March 24, 2020
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Kenyon and three other institutions, funded by a grant from the National Science Foundation, have created a virtual neuroscience department by combining research infrastructure and faculty expertise.
The $500,000 grant allowed faculty at Kenyon, Earlham College, the College of Wooster and Ohio Wesleyan University to work with 16 students during a nine-week program this summer. The grant is another step in Kenyon’s ongoing efforts to help minority, female and first-generation students succeed in science through high-impact experiences such as laboratory research.
“Prior to this summer, I knew my passion lay in research, but I was only in the lab for a maximum of 10 hours a week during the school year,” Kelsey Hauser ’17 said. “This afforded me the opportunity to experience life as a full-time researcher. I am now confident that I would be happy doing this kind of work every day.”
The schools united for the cohesive research group to create what the foundation calls a “research experience for undergraduates” (REU).
“Usually REUs are given to larger universities. REUs tend not to happen at small colleges,” said Hewlet McFarlane, chair of the Department of Neuroscience and co-principal investigator of the grant. “To my knowledge, we are the first to create this kind of multi-school unit to do the work. We have basically created a superschool.”
The grant pays for each of the four schools to have two faculty members each work with two students, one from their own college and one from elsewhere. Last summer, McFarlane worked with Hauser and Wellesley College sophomore Kia Barclay. He also coordinated them with a third student from Kenyon’s Summer Science Scholar program, Sarah Naguib ’17. Naguib participated in all of the grant-related activities. Andrew Engell, the Harvey F. Lodish Development Professor of Natural Science, ran a lab with Henry Quillian ’17 and Josue Parr, a junior from the University of California-Davis. Engell’s lab studied whether people could perceive and process the image of human faces outside of conscious awareness. Quillian presented their results (the brain cannot perceive faces outside of awareness) to the Midwest/Great Lakes Undergraduate Research Symposium in Neuroscience at Ohio State University in October.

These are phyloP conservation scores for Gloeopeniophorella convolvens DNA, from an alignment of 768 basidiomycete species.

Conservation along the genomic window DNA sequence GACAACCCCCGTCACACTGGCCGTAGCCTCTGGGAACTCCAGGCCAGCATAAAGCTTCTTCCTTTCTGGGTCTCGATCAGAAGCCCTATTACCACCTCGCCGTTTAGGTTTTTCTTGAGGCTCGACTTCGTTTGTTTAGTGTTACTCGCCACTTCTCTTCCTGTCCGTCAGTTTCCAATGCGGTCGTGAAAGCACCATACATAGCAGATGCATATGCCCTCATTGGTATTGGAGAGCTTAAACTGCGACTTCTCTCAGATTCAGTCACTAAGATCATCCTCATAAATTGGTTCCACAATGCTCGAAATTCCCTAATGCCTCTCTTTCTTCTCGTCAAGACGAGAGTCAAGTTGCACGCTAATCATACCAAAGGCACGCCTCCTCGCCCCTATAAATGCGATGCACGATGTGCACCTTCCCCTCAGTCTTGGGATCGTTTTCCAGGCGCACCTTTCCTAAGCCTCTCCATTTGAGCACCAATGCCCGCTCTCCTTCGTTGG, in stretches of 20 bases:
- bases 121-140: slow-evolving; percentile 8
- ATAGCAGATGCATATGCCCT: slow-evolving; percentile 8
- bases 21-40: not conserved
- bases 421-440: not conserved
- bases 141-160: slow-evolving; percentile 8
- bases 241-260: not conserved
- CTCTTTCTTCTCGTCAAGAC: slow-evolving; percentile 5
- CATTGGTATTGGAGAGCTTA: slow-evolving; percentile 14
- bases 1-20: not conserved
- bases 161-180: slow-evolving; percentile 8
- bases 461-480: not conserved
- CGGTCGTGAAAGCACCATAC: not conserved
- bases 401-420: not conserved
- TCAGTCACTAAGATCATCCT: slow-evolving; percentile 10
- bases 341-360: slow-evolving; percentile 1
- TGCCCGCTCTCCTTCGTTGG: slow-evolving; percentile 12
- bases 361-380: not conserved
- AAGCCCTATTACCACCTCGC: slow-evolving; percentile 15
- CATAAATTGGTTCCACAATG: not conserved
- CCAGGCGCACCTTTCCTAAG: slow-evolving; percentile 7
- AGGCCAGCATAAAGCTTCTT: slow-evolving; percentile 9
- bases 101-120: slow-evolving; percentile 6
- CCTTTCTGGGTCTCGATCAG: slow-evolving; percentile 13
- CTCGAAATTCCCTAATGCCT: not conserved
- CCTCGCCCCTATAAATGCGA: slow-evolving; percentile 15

McFarlane’s team assisted his ongoing research on autism markers in mice. The summer work built on research Hauser did with McFarlane during the previous academic year, and she is continuing that work this semester.
“During the school year it is difficult to devote as much time as I would like to my work in the lab. As such, I was struggling to get comprehensive results in a timely fashion,” she said. “In contrast, over the summer when I had the time to devote myself fully to research, we got really exciting data in just a few months.”
Biweekly meetings allowed the students to learn about research methods used at the other schools, to update the other teams on research progress and to hear about career opportunities in the sciences. The students had a total of eight days of in-person meetings and at least four virtual meetings with the teams at the other colleges.
The NSF grant builds on a two-year pilot program that was funded by a grant from the Great Lakes Colleges Association. In two years of the pilot program, the consortium of schools trained more than 30 students — and their lab work resulted in data for pilot studies, faculty manuscripts in progress and grant submissions.
Data shows that groups that have traditionally been underrepresented in the sciences benefit more from engaged, authentic research experiences. Data also shows that nationally and at Kenyon the majority of students who leave STEM fields do so during their first two years, with the biggest drop coming between the first and second academic year.
“The grant really emphasizes reaching out to nontraditional populations — people who tend to fall out of science,” McFarlane said.